DEAR ABBY: I'm the youngest of four sisters. The oldest sister is the only one who has children -- three girls under the age of 12. I'm a high school teacher who works about 60 hours a week during the school year between teaching, grading, attending meetings, completing paperwork, tutoring before and after school, and planning lessons.
My second-oldest sister wants to plan an elaborate road trip this summer that involves renting an RV and driving cross-country with our nieces to visit Disneyland. She feels that since I have the summer off, I should be more than happy to go on this trek.
I love my students and nieces, but by the time summer rolls around, the last thing I want to do is spend a week or more in a camper with kids. I told her I have some summer training to go to, which is true, hoping she would drop the subject. She hasn't. I don't want my sister's or my nieces' feelings to be hurt, but I flat-out don't want to do this. What can I tell them? -- SWEATING IT OUT IN THE SOUTH
DEAR SWEATING IT OUT: Forgive me if this is blasphemy, but Disneyland isn't everyone's cup of tea. That's why it's time to tell your sisters the truth. You deserve a child-free summer break if you want one, and that fact should not be regarded as a personal insult to anyone.Read more in: Family & Parenting | Work & School
DEAR ABBY: I have worked with a woman for a little more than a year. Her daughter is having a baby. I have never met her daughter, but hear only negative stories about her and her boyfriend, who both live with this co-worker.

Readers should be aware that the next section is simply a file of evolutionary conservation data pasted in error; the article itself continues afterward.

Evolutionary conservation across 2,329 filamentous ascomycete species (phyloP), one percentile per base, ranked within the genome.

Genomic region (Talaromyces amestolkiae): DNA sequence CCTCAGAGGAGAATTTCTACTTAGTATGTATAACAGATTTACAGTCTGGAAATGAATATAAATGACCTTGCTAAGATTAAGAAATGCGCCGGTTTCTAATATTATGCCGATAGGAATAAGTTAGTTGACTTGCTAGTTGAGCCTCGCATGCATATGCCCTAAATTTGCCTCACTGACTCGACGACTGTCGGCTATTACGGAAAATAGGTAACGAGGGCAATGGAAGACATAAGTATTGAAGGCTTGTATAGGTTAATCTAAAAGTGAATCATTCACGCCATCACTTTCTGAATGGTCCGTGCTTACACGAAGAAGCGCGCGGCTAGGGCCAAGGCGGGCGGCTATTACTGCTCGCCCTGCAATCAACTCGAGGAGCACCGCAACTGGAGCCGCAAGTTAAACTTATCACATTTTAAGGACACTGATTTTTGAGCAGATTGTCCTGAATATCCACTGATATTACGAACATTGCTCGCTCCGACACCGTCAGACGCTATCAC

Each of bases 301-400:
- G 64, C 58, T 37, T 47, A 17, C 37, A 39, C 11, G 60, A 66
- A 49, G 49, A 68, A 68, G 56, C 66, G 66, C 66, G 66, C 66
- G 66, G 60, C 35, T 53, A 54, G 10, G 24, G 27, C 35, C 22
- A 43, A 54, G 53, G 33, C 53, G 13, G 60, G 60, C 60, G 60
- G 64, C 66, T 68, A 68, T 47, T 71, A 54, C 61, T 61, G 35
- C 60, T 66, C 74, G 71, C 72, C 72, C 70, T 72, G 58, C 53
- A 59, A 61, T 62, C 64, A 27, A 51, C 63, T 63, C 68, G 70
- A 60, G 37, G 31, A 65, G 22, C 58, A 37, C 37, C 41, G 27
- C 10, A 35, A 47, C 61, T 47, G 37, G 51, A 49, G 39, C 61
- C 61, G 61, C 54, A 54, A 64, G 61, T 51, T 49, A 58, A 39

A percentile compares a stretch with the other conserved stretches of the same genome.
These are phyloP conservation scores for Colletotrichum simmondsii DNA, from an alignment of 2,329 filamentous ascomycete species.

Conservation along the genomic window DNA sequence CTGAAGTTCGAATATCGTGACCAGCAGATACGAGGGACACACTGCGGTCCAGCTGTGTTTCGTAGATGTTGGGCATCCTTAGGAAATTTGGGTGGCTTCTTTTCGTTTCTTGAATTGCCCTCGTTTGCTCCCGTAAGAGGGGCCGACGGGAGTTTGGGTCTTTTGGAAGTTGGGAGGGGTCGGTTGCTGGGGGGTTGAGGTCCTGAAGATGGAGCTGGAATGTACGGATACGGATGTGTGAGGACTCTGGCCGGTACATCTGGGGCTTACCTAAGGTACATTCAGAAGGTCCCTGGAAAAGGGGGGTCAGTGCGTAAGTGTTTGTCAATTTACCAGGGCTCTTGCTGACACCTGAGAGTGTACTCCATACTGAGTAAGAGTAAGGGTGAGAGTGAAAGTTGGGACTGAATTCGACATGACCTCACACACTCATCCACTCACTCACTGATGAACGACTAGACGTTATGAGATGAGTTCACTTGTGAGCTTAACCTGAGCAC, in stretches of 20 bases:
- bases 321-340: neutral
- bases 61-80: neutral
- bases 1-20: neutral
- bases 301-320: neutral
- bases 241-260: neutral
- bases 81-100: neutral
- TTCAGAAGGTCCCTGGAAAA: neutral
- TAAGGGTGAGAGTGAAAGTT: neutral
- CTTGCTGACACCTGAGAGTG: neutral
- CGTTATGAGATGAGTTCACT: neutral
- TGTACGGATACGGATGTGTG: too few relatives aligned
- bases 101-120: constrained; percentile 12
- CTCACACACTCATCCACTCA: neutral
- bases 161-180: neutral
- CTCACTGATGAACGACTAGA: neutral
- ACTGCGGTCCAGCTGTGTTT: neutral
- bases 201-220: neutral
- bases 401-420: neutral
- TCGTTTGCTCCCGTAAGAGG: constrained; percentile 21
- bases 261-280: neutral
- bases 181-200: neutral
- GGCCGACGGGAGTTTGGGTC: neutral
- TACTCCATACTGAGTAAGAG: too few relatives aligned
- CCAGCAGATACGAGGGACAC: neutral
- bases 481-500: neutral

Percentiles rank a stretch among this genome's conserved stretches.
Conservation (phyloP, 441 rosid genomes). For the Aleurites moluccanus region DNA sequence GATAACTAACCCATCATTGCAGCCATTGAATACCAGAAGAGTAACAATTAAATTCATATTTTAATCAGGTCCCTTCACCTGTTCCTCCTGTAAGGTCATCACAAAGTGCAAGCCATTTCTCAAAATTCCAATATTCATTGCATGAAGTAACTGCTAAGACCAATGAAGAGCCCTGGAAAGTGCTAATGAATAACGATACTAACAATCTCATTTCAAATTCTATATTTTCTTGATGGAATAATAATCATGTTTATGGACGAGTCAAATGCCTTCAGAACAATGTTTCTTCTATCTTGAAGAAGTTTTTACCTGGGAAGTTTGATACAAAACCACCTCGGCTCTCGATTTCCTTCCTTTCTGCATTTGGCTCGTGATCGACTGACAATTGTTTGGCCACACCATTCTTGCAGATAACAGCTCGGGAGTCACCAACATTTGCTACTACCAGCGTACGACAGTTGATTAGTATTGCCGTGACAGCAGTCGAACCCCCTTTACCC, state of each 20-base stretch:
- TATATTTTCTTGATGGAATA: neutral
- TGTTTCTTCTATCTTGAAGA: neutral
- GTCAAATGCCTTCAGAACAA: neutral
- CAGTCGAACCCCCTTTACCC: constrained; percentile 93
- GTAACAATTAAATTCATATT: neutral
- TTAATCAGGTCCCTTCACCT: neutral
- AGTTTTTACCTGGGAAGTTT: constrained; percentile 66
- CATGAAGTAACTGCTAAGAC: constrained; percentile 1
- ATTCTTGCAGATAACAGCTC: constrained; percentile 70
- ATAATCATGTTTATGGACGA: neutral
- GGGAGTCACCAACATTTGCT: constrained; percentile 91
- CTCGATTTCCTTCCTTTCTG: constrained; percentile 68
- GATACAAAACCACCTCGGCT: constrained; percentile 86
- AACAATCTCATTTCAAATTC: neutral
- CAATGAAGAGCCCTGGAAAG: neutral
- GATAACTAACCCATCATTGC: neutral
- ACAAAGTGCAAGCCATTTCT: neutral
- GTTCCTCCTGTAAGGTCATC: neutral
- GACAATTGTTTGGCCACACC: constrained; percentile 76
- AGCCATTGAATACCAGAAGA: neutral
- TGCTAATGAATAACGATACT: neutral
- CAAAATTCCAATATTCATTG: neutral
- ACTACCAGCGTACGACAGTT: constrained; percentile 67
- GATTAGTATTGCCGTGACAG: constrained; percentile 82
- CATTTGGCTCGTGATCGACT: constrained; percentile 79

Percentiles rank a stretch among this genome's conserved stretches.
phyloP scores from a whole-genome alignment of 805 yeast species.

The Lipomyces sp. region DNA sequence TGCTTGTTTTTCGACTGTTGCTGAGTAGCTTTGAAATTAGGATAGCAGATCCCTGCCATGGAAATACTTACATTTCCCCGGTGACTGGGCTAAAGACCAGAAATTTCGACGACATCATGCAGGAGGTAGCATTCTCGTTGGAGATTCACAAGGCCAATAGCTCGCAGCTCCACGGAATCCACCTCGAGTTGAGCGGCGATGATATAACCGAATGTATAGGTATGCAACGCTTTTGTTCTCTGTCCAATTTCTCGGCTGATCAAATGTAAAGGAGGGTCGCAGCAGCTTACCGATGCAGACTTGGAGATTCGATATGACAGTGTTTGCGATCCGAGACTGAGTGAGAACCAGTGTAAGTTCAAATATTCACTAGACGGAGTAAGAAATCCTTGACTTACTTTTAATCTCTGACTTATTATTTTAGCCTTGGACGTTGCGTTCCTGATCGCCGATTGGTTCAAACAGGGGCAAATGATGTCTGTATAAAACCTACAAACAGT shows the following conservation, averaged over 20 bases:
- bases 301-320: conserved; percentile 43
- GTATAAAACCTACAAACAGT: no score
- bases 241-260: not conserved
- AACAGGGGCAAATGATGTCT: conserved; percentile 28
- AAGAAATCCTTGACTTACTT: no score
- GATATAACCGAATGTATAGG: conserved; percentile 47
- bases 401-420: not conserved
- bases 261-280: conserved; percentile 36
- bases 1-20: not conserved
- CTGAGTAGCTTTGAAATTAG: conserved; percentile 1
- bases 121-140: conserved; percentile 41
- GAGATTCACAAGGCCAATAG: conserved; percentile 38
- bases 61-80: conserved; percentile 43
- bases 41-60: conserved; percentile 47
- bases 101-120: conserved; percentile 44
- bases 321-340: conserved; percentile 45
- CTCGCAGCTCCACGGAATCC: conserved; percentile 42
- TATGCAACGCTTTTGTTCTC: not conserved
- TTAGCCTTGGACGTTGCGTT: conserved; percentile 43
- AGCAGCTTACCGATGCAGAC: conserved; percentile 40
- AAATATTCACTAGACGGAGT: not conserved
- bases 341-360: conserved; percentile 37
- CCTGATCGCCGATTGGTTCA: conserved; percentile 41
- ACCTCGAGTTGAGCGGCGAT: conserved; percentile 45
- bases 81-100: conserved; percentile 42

Today in the mail I received an invitation to this daughter's baby shower. I was told by another co-worker that we all (seven office people) are invited, although none of us have ever met her. I am surprised the woman I work with would do this. Does it seem strange to you, and should I feel guilty because I have no desire to go? Because of the invite, I feel I "should" give a small gift, but I'm sort of miffed about it. If you were me, how would you handle this? -- CONFUSED CO-WORKER
DEAR CONFUSED: The daughter and her boyfriend are living with your co-worker because they don't have enough money to live on their own. I don't know the reason for that, and neither do you. It's fair to assume that they will need things for their baby. I agree that by sending you an invitation to the shower, she has put you on the spot, but I can understand her doing it.
If I were you, in the interest of solidarity as well as charity, I would send a small baby gift -- or consider a group gift with your other co-workers. Because I had heard nothing positive about the mother-to-be, I would send with it my regrets for being unable to attend.Read more in: Work & School | Etiquette & Ethics | Holidays & Celebrations
DEAR ABBY: After I retired, I wrote a book. I sent a copy to old friends at no charge. Upon receipt, they gave lukewarm thanks and criticized me for not personalizing it by handwriting a few words to them.
How should I deal with these people who often tend to criticize? -- PUZZLED IN CALIFORNIA
DEAR PUZZLED: Some people feel that an inscription in a book makes it a more personal gift. That said, "deal" with it by accepting the criticism graciously and offer to autograph your book for them if they will return it to you.Read more in: Etiquette & Ethics | Friends & Neighbors
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